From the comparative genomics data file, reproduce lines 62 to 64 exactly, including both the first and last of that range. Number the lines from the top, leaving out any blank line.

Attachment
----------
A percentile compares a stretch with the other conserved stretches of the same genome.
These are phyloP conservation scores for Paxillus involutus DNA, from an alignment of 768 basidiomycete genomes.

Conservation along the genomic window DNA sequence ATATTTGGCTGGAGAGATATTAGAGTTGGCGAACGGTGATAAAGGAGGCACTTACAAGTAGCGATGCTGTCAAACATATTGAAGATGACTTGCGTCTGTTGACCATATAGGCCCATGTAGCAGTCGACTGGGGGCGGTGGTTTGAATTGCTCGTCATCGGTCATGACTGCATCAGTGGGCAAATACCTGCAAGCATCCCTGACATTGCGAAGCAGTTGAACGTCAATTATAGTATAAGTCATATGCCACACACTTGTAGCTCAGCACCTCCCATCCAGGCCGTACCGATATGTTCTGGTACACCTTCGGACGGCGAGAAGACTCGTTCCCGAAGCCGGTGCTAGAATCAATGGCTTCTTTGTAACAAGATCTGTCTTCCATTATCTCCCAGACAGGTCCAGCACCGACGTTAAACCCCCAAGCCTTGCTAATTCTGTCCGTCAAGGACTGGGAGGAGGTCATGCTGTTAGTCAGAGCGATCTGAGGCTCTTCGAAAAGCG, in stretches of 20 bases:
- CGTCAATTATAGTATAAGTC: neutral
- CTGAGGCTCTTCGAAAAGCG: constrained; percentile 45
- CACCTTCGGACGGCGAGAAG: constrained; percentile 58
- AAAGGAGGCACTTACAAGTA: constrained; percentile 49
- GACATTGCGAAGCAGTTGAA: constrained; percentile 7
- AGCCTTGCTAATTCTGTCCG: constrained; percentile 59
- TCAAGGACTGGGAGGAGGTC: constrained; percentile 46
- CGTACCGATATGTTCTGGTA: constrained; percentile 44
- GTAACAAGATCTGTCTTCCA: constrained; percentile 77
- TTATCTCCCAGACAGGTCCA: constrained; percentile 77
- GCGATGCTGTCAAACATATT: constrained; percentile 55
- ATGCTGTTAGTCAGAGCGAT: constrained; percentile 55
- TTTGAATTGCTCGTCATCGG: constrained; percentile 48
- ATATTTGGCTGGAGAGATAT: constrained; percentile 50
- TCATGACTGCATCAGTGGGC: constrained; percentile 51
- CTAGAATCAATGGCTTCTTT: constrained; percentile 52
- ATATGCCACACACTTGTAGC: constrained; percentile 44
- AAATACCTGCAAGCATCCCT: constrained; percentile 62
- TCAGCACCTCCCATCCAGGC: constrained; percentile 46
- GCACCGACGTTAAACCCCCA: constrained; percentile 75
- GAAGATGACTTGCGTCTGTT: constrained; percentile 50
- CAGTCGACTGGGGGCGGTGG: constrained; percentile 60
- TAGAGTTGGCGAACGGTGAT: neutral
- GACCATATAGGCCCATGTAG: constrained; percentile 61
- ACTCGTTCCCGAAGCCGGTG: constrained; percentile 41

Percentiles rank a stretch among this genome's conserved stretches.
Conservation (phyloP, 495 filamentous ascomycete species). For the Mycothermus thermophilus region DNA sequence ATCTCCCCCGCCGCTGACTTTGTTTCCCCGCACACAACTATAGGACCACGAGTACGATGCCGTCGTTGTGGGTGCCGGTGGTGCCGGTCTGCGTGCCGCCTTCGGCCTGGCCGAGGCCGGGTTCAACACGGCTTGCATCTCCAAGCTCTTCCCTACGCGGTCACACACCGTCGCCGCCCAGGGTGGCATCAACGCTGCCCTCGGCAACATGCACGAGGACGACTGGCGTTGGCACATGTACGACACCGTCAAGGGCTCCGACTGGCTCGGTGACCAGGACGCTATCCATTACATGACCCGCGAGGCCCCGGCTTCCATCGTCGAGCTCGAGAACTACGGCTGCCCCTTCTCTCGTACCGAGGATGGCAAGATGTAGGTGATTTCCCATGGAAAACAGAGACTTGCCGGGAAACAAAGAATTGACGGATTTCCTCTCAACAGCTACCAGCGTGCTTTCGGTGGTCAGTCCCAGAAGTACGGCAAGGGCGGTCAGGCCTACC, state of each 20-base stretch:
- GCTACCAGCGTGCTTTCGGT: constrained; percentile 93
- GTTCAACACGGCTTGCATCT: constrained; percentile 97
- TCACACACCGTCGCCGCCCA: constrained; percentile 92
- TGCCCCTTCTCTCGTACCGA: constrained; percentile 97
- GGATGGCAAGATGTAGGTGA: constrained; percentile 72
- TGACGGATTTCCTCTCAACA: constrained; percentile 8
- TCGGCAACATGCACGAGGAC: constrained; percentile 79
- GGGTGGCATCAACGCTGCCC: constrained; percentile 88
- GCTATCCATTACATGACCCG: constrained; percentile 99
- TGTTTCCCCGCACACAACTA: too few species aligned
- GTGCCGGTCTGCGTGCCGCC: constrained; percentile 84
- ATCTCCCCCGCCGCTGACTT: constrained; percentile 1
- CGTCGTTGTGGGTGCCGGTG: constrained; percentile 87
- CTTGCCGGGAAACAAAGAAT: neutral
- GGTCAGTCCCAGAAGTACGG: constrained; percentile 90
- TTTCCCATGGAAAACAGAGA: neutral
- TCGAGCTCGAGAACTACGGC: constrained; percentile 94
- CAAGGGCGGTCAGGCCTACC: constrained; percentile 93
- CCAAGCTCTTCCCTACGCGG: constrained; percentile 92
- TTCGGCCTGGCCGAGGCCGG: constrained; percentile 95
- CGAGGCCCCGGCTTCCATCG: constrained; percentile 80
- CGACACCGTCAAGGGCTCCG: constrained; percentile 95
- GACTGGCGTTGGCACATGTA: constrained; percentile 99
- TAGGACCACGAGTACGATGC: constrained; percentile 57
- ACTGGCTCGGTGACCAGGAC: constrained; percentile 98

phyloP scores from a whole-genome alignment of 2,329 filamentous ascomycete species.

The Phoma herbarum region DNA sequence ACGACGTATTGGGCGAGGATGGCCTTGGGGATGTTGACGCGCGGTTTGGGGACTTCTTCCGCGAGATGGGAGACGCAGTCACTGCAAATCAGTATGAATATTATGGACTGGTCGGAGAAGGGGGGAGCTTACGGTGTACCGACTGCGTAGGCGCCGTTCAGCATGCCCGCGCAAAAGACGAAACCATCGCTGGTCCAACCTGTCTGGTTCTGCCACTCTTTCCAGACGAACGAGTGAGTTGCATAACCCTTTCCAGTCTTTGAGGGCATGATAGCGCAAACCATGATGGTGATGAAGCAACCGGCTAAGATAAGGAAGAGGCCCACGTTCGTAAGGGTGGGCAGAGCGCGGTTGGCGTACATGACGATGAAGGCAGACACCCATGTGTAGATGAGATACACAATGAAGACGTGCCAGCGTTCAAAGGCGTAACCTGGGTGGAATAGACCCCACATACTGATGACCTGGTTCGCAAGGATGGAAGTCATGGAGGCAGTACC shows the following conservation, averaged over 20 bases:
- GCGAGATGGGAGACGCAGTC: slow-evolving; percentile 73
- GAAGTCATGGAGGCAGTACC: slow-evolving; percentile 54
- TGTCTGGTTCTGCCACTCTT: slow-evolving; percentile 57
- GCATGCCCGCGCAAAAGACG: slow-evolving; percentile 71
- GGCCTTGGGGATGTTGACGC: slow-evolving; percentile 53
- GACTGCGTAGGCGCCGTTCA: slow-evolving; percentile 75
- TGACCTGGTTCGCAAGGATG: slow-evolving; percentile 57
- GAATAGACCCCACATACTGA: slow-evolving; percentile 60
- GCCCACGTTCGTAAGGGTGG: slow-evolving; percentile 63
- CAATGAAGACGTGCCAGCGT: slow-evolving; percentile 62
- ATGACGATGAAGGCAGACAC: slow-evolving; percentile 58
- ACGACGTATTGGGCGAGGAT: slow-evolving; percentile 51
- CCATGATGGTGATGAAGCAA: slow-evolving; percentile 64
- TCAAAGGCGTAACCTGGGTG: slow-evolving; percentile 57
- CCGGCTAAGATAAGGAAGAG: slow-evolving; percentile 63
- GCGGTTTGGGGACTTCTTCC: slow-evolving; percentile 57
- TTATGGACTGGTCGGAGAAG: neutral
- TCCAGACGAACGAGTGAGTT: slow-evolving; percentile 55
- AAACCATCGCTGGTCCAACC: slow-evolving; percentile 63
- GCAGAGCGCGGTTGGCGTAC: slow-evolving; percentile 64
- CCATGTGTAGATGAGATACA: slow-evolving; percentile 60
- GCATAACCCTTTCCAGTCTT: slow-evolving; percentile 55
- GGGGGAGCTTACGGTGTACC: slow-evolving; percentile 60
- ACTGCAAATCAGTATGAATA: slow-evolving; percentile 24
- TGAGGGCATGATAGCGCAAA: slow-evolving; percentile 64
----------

- GGCCTTGGGGATGTTGACGC: slow-evolving; percentile 53
- GACTGCGTAGGCGCCGTTCA: slow-evolving; percentile 75
- TGACCTGGTTCGCAAGGATG: slow-evolving; percentile 57